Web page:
Julie Sweet’s appointment as CEO of Accenture adds another name to the growing list of women heads at Fortune Global 500 companies.
Sweet has been handed over the leadership of the consulting firm taking over the mantle of CEO from David Rowland, who was serving as the interim chief executive.
Julie Sweet is a former lawyer at Cravath, Swaine & Moore. She was the 9th female named partner of in the firm’s history. She started work at Accenture as the general counsel in 2010.
Julie Sweet is now among 12 women leading a Fortune Global 500 company and 27 women leading an S&P 500 company.
She is currently the chief executive of Accenture in North America, the biggest geographic market for the company. Sweet has been playing an integral role in the company’s business and investment strategy.
Change in corporate mentality
Julie Sweet is now among 12 women leading a Fortune Global 500 company and 27 women leading an S&P 500 company. In addition to Julie Sweet, Accenture has also promoted KC McClure to the position of Chief Financial Officer, making the firm a rare company to have female CFO and CEO.
Accenture also promoted KC McClure as Chief Financial Officer, making the firm a rare company to have female CFO and CEO.
The diversification of Board members is a topic of long debate. Earlier, companies used to stay away from such issues by citing various excuses, such as our customer base doesn’t require a woman to lead the firm. This mentality is slowly changing, and the results are evident.
The female footprint on Fortune 500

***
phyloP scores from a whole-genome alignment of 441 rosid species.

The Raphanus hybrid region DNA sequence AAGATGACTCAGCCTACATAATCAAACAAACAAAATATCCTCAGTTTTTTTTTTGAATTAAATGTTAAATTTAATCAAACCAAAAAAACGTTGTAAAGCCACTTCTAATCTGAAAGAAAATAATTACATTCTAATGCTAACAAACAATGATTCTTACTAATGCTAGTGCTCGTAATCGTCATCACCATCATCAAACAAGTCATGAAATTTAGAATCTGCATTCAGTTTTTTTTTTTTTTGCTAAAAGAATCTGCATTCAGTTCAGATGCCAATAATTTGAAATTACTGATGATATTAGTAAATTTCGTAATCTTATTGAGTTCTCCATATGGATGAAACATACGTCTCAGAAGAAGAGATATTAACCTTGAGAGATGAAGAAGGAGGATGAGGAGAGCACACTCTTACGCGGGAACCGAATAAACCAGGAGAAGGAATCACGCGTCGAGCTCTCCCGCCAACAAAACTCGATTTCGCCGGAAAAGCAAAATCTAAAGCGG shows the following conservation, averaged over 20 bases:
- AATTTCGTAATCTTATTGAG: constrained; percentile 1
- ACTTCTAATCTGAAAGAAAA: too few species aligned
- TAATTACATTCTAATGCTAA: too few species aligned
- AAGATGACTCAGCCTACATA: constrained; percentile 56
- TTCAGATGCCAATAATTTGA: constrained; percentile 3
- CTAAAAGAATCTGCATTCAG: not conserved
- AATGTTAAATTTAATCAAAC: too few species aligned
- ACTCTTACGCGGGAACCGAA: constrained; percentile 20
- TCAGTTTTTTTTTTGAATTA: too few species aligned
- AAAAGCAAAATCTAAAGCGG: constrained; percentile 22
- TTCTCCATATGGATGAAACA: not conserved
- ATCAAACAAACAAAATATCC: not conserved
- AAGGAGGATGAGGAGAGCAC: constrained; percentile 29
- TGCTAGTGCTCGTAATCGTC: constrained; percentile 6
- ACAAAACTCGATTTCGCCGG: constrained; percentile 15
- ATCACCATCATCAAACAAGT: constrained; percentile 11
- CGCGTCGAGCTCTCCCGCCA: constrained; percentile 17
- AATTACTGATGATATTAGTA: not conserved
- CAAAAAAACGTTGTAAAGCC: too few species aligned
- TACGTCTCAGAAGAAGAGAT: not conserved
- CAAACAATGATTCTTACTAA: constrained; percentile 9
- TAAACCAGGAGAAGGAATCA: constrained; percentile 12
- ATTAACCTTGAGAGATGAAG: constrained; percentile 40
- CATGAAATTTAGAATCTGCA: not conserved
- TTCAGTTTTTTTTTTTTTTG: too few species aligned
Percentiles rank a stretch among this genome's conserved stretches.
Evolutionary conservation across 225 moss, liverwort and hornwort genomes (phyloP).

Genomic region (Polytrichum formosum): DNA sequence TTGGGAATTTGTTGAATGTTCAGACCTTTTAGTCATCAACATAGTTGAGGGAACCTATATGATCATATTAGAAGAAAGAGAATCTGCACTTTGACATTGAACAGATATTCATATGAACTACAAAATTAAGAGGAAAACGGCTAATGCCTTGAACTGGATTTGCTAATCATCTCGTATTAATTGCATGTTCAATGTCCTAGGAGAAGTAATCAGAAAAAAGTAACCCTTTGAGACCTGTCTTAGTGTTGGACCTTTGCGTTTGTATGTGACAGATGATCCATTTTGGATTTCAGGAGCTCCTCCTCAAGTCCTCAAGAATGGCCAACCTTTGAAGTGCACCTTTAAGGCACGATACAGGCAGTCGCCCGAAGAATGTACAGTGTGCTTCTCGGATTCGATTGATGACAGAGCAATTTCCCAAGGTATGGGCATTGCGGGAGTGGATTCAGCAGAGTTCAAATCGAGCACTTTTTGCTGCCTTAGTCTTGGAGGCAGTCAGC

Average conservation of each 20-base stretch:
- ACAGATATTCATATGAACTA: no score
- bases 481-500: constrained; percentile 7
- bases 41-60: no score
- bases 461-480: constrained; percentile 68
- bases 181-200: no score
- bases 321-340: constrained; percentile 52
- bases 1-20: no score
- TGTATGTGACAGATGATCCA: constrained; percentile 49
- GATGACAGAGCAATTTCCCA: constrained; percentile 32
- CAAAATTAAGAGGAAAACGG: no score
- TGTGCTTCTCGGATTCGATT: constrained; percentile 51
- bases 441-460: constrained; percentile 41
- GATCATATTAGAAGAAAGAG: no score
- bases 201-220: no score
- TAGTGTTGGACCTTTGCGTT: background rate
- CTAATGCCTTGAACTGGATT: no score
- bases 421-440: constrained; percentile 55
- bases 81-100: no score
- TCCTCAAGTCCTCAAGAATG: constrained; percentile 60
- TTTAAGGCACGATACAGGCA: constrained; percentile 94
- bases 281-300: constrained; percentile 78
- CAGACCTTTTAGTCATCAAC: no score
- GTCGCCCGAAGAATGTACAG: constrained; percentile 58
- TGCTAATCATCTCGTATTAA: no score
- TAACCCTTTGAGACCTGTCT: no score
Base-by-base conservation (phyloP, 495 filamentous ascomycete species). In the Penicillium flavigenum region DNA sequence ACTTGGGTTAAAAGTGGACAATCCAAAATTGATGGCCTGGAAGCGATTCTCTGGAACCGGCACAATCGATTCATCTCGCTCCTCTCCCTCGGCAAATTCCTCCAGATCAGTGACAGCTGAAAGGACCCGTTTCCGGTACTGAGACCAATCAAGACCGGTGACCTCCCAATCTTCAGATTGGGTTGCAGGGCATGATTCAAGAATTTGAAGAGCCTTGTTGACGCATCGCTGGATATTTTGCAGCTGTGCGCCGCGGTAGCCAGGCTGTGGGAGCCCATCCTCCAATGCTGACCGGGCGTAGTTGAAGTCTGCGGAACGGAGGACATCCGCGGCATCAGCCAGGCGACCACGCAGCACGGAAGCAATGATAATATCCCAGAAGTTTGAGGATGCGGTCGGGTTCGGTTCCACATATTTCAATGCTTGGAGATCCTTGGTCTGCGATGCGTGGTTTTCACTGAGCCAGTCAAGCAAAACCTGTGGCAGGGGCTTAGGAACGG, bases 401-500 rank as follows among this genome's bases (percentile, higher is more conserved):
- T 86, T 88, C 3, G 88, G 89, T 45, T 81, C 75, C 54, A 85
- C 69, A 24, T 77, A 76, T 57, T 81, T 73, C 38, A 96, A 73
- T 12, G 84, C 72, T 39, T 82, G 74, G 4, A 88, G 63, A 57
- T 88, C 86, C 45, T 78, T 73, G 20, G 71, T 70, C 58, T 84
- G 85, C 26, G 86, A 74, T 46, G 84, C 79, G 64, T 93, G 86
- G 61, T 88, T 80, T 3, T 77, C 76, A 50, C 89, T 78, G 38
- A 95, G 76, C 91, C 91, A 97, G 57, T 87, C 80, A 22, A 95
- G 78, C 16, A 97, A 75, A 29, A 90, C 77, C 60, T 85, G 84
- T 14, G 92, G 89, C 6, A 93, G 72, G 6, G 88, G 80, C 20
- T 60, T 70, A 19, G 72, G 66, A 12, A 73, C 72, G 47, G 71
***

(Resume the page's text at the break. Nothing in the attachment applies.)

In the June edition of Fortune 500, a record 34 women were at the position of CEO. The number is even worse in the case of Fortune Global 500, with only 11 women CEOs in the last list.
Although the number looks meagre, it’s still a big gain from 2018’s dip to 24 because of a number of CEOs such as Indra Nooyi of PepsiCo’s calling it a day. The number has improved, but is still short of what people expect.
With a record 34 women CEOs in Fortune 500, the number has improved, but is still way short of equality in terms of gender.
The rise of female CEOs in the corporate world is the result of women been given more and more opportunities to sit in the boardrooms in the last few years.
Disparity still exists
According to Forbes, 15 years ago women constituted around 15% of the directors, this number has risen to 25% in 2019. Research from Christy Glass co-authored by Alison Cook has shown that women are more likely to be appointed CEOs when boards are well-integrated with women.
The #MeToo movement is also seen as a factor which made companies focus more on diversifying the company’s environment including the board room. Now the companies are really seeing business value in diversity which is now driving who’s being added to boards.
15 years ago women constituted around 15% of the directors, this number has risen to 25% in 2019.
This shift in company’s governance has created an environment which further increases the number of minorities in boardrooms and in the CEOs post as well. But a corporate world with women on par with men on the top spot is an idea that still has a long way to go.
By: Ishant Chaudhary, Editorial Desk, DKODING Media